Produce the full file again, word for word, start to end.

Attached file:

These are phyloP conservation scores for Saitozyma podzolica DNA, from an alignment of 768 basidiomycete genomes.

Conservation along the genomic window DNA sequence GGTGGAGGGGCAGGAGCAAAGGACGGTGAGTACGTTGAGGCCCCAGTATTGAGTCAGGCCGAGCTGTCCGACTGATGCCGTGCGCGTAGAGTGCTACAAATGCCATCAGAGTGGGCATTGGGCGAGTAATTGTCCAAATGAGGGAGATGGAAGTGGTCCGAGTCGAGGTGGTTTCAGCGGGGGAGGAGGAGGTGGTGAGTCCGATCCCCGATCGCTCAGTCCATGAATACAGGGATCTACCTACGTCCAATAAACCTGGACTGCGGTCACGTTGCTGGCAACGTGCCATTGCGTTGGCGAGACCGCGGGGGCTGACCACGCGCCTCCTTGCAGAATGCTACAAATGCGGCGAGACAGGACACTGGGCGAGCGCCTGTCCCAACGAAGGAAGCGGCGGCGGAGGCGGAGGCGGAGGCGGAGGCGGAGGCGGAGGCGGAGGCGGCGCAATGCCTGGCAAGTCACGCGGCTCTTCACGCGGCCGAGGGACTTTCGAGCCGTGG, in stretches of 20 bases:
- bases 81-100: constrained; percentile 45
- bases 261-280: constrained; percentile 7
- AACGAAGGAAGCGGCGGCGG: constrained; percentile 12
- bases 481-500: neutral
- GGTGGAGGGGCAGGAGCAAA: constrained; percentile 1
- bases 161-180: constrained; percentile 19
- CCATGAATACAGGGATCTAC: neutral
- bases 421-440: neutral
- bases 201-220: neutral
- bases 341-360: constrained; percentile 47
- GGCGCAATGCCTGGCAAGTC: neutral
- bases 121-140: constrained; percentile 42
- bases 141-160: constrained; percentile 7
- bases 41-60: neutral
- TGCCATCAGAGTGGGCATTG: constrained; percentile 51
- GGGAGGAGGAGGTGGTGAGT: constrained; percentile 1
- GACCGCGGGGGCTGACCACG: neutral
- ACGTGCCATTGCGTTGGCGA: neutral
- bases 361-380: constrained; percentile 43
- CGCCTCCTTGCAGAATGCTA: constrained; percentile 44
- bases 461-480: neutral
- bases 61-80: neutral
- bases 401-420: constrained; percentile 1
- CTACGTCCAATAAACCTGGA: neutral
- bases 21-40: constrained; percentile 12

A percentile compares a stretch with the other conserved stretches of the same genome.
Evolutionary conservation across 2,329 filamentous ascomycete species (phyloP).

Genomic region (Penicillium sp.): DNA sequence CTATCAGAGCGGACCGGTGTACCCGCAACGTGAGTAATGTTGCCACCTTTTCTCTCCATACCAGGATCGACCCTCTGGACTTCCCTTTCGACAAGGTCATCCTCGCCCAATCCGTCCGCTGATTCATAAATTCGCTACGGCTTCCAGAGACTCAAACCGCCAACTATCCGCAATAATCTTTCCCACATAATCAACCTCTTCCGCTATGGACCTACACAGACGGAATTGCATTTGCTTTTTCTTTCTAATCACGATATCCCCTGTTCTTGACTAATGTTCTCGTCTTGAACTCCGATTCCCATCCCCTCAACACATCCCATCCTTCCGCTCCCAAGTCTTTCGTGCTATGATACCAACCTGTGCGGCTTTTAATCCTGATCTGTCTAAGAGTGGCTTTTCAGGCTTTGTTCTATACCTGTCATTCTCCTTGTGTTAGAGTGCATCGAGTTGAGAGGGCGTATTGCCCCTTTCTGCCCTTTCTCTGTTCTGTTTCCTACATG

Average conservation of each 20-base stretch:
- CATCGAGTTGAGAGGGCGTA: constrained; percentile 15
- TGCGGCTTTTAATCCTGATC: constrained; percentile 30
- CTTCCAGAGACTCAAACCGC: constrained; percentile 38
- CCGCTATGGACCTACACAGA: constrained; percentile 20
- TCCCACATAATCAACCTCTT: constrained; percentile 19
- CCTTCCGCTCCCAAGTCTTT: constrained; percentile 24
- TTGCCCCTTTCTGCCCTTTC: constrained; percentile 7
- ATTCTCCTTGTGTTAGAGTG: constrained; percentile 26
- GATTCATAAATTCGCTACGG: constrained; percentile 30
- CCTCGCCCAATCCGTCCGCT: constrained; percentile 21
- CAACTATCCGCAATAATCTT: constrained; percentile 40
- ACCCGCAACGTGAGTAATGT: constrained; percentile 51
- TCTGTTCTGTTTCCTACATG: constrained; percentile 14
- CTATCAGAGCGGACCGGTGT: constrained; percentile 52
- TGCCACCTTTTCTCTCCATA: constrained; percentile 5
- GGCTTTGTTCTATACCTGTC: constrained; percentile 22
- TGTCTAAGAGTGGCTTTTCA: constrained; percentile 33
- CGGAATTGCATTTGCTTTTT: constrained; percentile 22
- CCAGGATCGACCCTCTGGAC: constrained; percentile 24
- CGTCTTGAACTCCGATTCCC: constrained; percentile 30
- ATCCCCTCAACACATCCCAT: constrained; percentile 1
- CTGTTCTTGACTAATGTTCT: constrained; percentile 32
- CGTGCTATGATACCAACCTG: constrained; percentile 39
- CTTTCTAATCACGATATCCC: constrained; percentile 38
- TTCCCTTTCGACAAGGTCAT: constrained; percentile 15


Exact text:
These are phyloP conservation scores for Saitozyma podzolica DNA, from an alignment of 768 basidiomycete genomes.

Conservation along the genomic window DNA sequence GGTGGAGGGGCAGGAGCAAAGGACGGTGAGTACGTTGAGGCCCCAGTATTGAGTCAGGCCGAGCTGTCCGACTGATGCCGTGCGCGTAGAGTGCTACAAATGCCATCAGAGTGGGCATTGGGCGAGTAATTGTCCAAATGAGGGAGATGGAAGTGGTCCGAGTCGAGGTGGTTTCAGCGGGGGAGGAGGAGGTGGTGAGTCCGATCCCCGATCGCTCAGTCCATGAATACAGGGATCTACCTACGTCCAATAAACCTGGACTGCGGTCACGTTGCTGGCAACGTGCCATTGCGTTGGCGAGACCGCGGGGGCTGACCACGCGCCTCCTTGCAGAATGCTACAAATGCGGCGAGACAGGACACTGGGCGAGCGCCTGTCCCAACGAAGGAAGCGGCGGCGGAGGCGGAGGCGGAGGCGGAGGCGGAGGCGGAGGCGGAGGCGGCGCAATGCCTGGCAAGTCACGCGGCTCTTCACGCGGCCGAGGGACTTTCGAGCCGTGG, in stretches of 20 bases:
- bases 81-100: constrained; percentile 45
- bases 261-280: constrained; percentile 7
- AACGAAGGAAGCGGCGGCGG: constrained; percentile 12
- bases 481-500: neutral
- GGTGGAGGGGCAGGAGCAAA: constrained; percentile 1
- bases 161-180: constrained; percentile 19
- CCATGAATACAGGGATCTAC: neutral
- bases 421-440: neutral
- bases 201-220: neutral
- bases 341-360: constrained; percentile 47
- GGCGCAATGCCTGGCAAGTC: neutral
- bases 121-140: constrained; percentile 42
- bases 141-160: constrained; percentile 7
- bases 41-60: neutral
- TGCCATCAGAGTGGGCATTG: constrained; percentile 51
- GGGAGGAGGAGGTGGTGAGT: constrained; percentile 1
- GACCGCGGGGGCTGACCACG: neutral
- ACGTGCCATTGCGTTGGCGA: neutral
- bases 361-380: constrained; percentile 43
- CGCCTCCTTGCAGAATGCTA: constrained; percentile 44
- bases 461-480: neutral
- bases 61-80: neutral
- bases 401-420: constrained; percentile 1
- CTACGTCCAATAAACCTGGA: neutral
- bases 21-40: constrained; percentile 12

A percentile compares a stretch with the other conserved stretches of the same genome.
Evolutionary conservation across 2,329 filamentous ascomycete species (phyloP).

Genomic region (Penicillium sp.): DNA sequence CTATCAGAGCGGACCGGTGTACCCGCAACGTGAGTAATGTTGCCACCTTTTCTCTCCATACCAGGATCGACCCTCTGGACTTCCCTTTCGACAAGGTCATCCTCGCCCAATCCGTCCGCTGATTCATAAATTCGCTACGGCTTCCAGAGACTCAAACCGCCAACTATCCGCAATAATCTTTCCCACATAATCAACCTCTTCCGCTATGGACCTACACAGACGGAATTGCATTTGCTTTTTCTTTCTAATCACGATATCCCCTGTTCTTGACTAATGTTCTCGTCTTGAACTCCGATTCCCATCCCCTCAACACATCCCATCCTTCCGCTCCCAAGTCTTTCGTGCTATGATACCAACCTGTGCGGCTTTTAATCCTGATCTGTCTAAGAGTGGCTTTTCAGGCTTTGTTCTATACCTGTCATTCTCCTTGTGTTAGAGTGCATCGAGTTGAGAGGGCGTATTGCCCCTTTCTGCCCTTTCTCTGTTCTGTTTCCTACATG

Average conservation of each 20-base stretch:
- CATCGAGTTGAGAGGGCGTA: constrained; percentile 15
- TGCGGCTTTTAATCCTGATC: constrained; percentile 30
- CTTCCAGAGACTCAAACCGC: constrained; percentile 38
- CCGCTATGGACCTACACAGA: constrained; percentile 20
- TCCCACATAATCAACCTCTT: constrained; percentile 19
- CCTTCCGCTCCCAAGTCTTT: constrained; percentile 24
- TTGCCCCTTTCTGCCCTTTC: constrained; percentile 7
- ATTCTCCTTGTGTTAGAGTG: constrained; percentile 26
- GATTCATAAATTCGCTACGG: constrained; percentile 30
- CCTCGCCCAATCCGTCCGCT: constrained; percentile 21
- CAACTATCCGCAATAATCTT: constrained; percentile 40
- ACCCGCAACGTGAGTAATGT: constrained; percentile 51
- TCTGTTCTGTTTCCTACATG: constrained; percentile 14
- CTATCAGAGCGGACCGGTGT: constrained; percentile 52
- TGCCACCTTTTCTCTCCATA: constrained; percentile 5
- GGCTTTGTTCTATACCTGTC: constrained; percentile 22
- TGTCTAAGAGTGGCTTTTCA: constrained; percentile 33
- CGGAATTGCATTTGCTTTTT: constrained; percentile 22
- CCAGGATCGACCCTCTGGAC: constrained; percentile 24
- CGTCTTGAACTCCGATTCCC: constrained; percentile 30
- ATCCCCTCAACACATCCCAT: constrained; percentile 1
- CTGTTCTTGACTAATGTTCT: constrained; percentile 32
- CGTGCTATGATACCAACCTG: constrained; percentile 39
- CTTTCTAATCACGATATCCC: constrained; percentile 38
- TTCCCTTTCGACAAGGTCAT: constrained; percentile 15